Tue | Dec 12, 2017

Orville Taylor | Trump’s triple

Published:Sunday | September 10, 2017 | 12:00 AM

Harvey just left and his effect is as lasting as jackfruit odour on the fingers of a hapless spouse. Irma, Jose and Katia, three active hurricanes in the Atlantic for the first time in a decade, give no chance to the global warming/climate naysayers that it is fake news or alternative truths.

When it comes to the southern USA, whenever I see the letter 'K', I get nervous. Worse, with hurricanes Katrina and Katia, I can't help but getting incontinent in anticipating the next letter in the acronym as Irma rips through Florida as you read this column, threatening to lynch all and sundry. Once a Category Five hurricane, the most powerful in recent times, Irma will blow all the balls off American President Donald Trump's golf courses, and at that speed could easily take down North Korean President Kim if turned in his direction.

Of course, in his own self-effacing style, I wouldn't be surprised if Trump remarks that no one has ever taken a more powerful hit than his country under his regime, and he would be speaking the truth. And indirectly, the American industrialists who support his leaving the Paris Accord can take some credit for the record-breaking stormy weather.

Yet, these three hurricanes are symbolic of the triple threat that President Trump faces as he struggles to show how much he is in control of his country.

Believe it or not, facing the rain and wind blowing is the easiest of his jobs right now. He is facing growing discontent among a minority of Americans over his decision to remove the 2012 executive order, Deferred Action for Childhood Arrivals (DACA). Of course, it is a cruel and unthinkable decision. The thought of deporting 800,000 people, socialised as Americans and who have no knowledge or recollection of their countries of birth, is inhumane. It is sending a person into exile.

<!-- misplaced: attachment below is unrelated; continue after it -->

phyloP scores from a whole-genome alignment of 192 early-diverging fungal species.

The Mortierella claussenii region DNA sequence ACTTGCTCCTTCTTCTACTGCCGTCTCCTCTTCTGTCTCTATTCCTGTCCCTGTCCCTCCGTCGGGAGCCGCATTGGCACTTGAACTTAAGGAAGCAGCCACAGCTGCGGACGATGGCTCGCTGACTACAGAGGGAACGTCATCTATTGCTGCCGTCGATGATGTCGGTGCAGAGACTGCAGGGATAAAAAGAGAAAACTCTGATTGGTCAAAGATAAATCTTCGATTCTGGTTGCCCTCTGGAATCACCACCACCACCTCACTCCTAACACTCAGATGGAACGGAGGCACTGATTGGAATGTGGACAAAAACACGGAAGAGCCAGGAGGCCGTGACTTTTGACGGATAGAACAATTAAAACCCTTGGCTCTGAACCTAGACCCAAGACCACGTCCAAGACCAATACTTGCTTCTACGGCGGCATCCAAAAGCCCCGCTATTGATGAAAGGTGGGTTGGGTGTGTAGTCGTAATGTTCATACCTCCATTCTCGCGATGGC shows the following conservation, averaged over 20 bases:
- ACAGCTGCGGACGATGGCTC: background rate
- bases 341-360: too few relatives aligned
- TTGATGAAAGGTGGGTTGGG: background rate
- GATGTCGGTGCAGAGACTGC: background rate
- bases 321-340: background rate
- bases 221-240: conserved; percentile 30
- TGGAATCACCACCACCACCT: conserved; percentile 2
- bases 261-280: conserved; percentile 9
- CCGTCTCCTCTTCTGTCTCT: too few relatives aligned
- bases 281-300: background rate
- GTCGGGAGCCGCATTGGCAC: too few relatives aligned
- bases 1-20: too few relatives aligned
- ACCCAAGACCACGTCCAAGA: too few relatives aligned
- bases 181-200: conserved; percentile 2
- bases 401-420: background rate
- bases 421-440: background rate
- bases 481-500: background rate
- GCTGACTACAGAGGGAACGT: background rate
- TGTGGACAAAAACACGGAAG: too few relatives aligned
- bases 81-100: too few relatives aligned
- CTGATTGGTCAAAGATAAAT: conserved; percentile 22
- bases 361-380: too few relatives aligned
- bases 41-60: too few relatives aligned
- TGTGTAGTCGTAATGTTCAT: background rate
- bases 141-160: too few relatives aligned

Yet, what could one honestly expect from Trump? He was elected by voters from at least 10 states who wanted DACA repealed. To do anything less would make him a traitor to his constituents.

 

Naked truth

 

Rightfully, it has been kicked up to Congress for the 535 elected members to pass a binding law. However, the naked truth is that America is really not as open as one thinks. True, it is the only one of two metropolitan countries where a person born in its territories or on nationally registered vessels automatically become citizens by right. However, it is one of a minority of countries where only 'natural-born' citizens can become the politically elected head of government/state. There is some debate in the USA regarding what this phrase means. Interestingly, some segments think it includes being born of American parents. This has been the defence of former Republican presidential aspirant Senator Ted Cruz, who was born of an American mother, in Canada, the other 'birth right' First-World country.

Still, this important issue of being born in the USA is a flashpoint. It is significant to note that protecting its borders and rights to citizenship is a core American value. Most countries do not automatically accord birth rights to the children of foreigners, even if the parents are legal residents. This list of more than 160 countries includes the Bahamas, Singapore, China, South Africa and even Haiti.

Perhaps no one 'took sleep and marked death', but when in 2016 the Dominican Republic began the inhumane process of deporting thousands of children of Haitians who were born there, the Obama administration did nothing to punish this despicable act. Doubtless, it is because it was an initiative not alien to core American values. This is a reality check.

Trump is right in sending DACA to Congress because the legislature will tell the world exactly what the dominant and core American values regarding immigration and citizenship are. And for the record, if you are born of foreign parents in Japan or the Korean peninsula, even if your name is Kim, you are no kin.

And this brings us to Trump's third challenge. He has to answer three questions. Why shouldn't North Korea have nuclear weapons? How much fear can he put in President Kim Jung-un? And, does he really believe that Kim will ever give up his weapons of mass destruction (WMD).

The next question is whether or not Kim would ever give up his WMDs. Yes he will, on February 31, 2018, after he drinks his tea using chopsticks. If he didn't have WMDs, he would be vulnerable to insurgence from South Korea with American backing and internal support. He would lose power faster than a sport car with a suddenly clogged injector.

Trump understands this type of leader but he must also know that 'death before dishonour' suicide is deeply entrenched in their culture. If only a small minority of anti-West Muslim extremists actually are suicidal, what do you think will happen when someone raised in the suicide capital of the world has WMDs that he doesn't intend to give up?

Trump might seem erratic, but he is no fool. Kim is like the hurricane and he can't be stopped. But as he did with the Democrats last week, watch the deal master make a deal. It might be a deal with the devil, but Kim is the third K.

- Dr Orville Taylor is senior lecturer in sociology at the UWI, a radio talk-show host, and author of ' Broken Promises, Hearts and Pockets'. Email feedback to columns@gleanerjm.com and tayloronblackline@hotmail.com.